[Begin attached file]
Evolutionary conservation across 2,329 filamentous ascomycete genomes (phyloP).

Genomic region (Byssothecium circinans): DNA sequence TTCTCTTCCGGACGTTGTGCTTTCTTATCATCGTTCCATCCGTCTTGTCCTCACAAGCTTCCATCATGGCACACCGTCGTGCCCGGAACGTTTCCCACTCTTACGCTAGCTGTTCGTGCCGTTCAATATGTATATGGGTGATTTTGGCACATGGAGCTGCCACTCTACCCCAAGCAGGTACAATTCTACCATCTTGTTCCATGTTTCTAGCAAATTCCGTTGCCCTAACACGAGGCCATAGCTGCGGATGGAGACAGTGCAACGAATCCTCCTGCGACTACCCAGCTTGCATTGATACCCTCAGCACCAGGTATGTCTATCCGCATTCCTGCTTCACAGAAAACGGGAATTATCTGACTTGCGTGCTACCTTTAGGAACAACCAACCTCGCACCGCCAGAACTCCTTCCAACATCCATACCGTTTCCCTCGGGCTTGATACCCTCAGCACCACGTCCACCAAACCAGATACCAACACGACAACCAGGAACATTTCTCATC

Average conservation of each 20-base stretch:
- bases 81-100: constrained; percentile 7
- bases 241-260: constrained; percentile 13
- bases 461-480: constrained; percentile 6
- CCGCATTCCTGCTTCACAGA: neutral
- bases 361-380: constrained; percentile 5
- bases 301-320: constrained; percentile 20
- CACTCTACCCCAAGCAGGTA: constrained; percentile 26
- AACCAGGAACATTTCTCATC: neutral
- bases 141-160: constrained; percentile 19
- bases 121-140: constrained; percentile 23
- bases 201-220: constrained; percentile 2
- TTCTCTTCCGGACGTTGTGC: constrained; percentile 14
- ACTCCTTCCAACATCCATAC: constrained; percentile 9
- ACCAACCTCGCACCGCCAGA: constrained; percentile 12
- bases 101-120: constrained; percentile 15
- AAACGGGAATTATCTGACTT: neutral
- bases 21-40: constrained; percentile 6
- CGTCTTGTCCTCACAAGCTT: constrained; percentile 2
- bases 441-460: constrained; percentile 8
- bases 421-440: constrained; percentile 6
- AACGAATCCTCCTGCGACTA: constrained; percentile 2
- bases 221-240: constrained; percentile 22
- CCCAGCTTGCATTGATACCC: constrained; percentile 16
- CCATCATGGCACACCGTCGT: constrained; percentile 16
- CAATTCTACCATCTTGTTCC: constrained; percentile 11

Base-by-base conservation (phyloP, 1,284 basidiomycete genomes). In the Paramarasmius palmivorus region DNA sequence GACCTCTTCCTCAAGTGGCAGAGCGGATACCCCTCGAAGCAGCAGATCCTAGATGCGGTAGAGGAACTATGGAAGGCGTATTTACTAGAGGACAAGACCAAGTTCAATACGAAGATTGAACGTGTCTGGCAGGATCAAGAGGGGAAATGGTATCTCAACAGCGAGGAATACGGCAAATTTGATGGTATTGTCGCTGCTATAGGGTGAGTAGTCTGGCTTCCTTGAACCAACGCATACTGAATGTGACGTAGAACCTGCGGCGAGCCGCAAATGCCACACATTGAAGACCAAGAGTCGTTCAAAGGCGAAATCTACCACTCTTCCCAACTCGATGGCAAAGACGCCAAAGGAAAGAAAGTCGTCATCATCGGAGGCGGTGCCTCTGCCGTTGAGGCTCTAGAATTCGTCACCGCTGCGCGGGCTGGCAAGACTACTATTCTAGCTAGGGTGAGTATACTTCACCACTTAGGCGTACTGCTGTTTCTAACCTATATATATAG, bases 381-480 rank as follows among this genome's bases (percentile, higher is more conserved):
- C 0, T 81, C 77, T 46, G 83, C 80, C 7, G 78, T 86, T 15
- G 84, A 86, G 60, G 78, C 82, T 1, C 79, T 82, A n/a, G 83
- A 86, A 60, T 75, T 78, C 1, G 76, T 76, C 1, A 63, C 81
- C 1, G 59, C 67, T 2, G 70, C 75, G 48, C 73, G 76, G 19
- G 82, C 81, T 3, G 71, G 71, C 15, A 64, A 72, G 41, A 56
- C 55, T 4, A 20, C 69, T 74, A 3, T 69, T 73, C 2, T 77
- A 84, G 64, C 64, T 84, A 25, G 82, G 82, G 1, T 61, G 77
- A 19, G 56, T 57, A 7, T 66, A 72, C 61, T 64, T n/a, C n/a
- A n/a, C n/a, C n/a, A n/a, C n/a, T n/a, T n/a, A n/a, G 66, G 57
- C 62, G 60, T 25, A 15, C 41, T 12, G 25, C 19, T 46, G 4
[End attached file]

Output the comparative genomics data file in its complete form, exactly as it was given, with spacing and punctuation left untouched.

Evolutionary conservation across 2,329 filamentous ascomycete genomes (phyloP).

Genomic region (Byssothecium circinans): DNA sequence TTCTCTTCCGGACGTTGTGCTTTCTTATCATCGTTCCATCCGTCTTGTCCTCACAAGCTTCCATCATGGCACACCGTCGTGCCCGGAACGTTTCCCACTCTTACGCTAGCTGTTCGTGCCGTTCAATATGTATATGGGTGATTTTGGCACATGGAGCTGCCACTCTACCCCAAGCAGGTACAATTCTACCATCTTGTTCCATGTTTCTAGCAAATTCCGTTGCCCTAACACGAGGCCATAGCTGCGGATGGAGACAGTGCAACGAATCCTCCTGCGACTACCCAGCTTGCATTGATACCCTCAGCACCAGGTATGTCTATCCGCATTCCTGCTTCACAGAAAACGGGAATTATCTGACTTGCGTGCTACCTTTAGGAACAACCAACCTCGCACCGCCAGAACTCCTTCCAACATCCATACCGTTTCCCTCGGGCTTGATACCCTCAGCACCACGTCCACCAAACCAGATACCAACACGACAACCAGGAACATTTCTCATC

Average conservation of each 20-base stretch:
- bases 81-100: constrained; percentile 7
- bases 241-260: constrained; percentile 13
- bases 461-480: constrained; percentile 6
- CCGCATTCCTGCTTCACAGA: neutral
- bases 361-380: constrained; percentile 5
- bases 301-320: constrained; percentile 20
- CACTCTACCCCAAGCAGGTA: constrained; percentile 26
- AACCAGGAACATTTCTCATC: neutral
- bases 141-160: constrained; percentile 19
- bases 121-140: constrained; percentile 23
- bases 201-220: constrained; percentile 2
- TTCTCTTCCGGACGTTGTGC: constrained; percentile 14
- ACTCCTTCCAACATCCATAC: constrained; percentile 9
- ACCAACCTCGCACCGCCAGA: constrained; percentile 12
- bases 101-120: constrained; percentile 15
- AAACGGGAATTATCTGACTT: neutral
- bases 21-40: constrained; percentile 6
- CGTCTTGTCCTCACAAGCTT: constrained; percentile 2
- bases 441-460: constrained; percentile 8
- bases 421-440: constrained; percentile 6
- AACGAATCCTCCTGCGACTA: constrained; percentile 2
- bases 221-240: constrained; percentile 22
- CCCAGCTTGCATTGATACCC: constrained; percentile 16
- CCATCATGGCACACCGTCGT: constrained; percentile 16
- CAATTCTACCATCTTGTTCC: constrained; percentile 11

Base-by-base conservation (phyloP, 1,284 basidiomycete genomes). In the Paramarasmius palmivorus region DNA sequence GACCTCTTCCTCAAGTGGCAGAGCGGATACCCCTCGAAGCAGCAGATCCTAGATGCGGTAGAGGAACTATGGAAGGCGTATTTACTAGAGGACAAGACCAAGTTCAATACGAAGATTGAACGTGTCTGGCAGGATCAAGAGGGGAAATGGTATCTCAACAGCGAGGAATACGGCAAATTTGATGGTATTGTCGCTGCTATAGGGTGAGTAGTCTGGCTTCCTTGAACCAACGCATACTGAATGTGACGTAGAACCTGCGGCGAGCCGCAAATGCCACACATTGAAGACCAAGAGTCGTTCAAAGGCGAAATCTACCACTCTTCCCAACTCGATGGCAAAGACGCCAAAGGAAAGAAAGTCGTCATCATCGGAGGCGGTGCCTCTGCCGTTGAGGCTCTAGAATTCGTCACCGCTGCGCGGGCTGGCAAGACTACTATTCTAGCTAGGGTGAGTATACTTCACCACTTAGGCGTACTGCTGTTTCTAACCTATATATATAG, bases 381-480 rank as follows among this genome's bases (percentile, higher is more conserved):
- C 0, T 81, C 77, T 46, G 83, C 80, C 7, G 78, T 86, T 15
- G 84, A 86, G 60, G 78, C 82, T 1, C 79, T 82, A n/a, G 83
- A 86, A 60, T 75, T 78, C 1, G 76, T 76, C 1, A 63, C 81
- C 1, G 59, C 67, T 2, G 70, C 75, G 48, C 73, G 76, G 19
- G 82, C 81, T 3, G 71, G 71, C 15, A 64, A 72, G 41, A 56
- C 55, T 4, A 20, C 69, T 74, A 3, T 69, T 73, C 2, T 77
- A 84, G 64, C 64, T 84, A 25, G 82, G 82, G 1, T 61, G 77
- A 19, G 56, T 57, A 7, T 66, A 72, C 61, T 64, T n/a, C n/a
- A n/a, C n/a, C n/a, A n/a, C n/a, T n/a, T n/a, A n/a, G 66, G 57
- C 62, G 60, T 25, A 15, C 41, T 12, G 25, C 19, T 46, G 4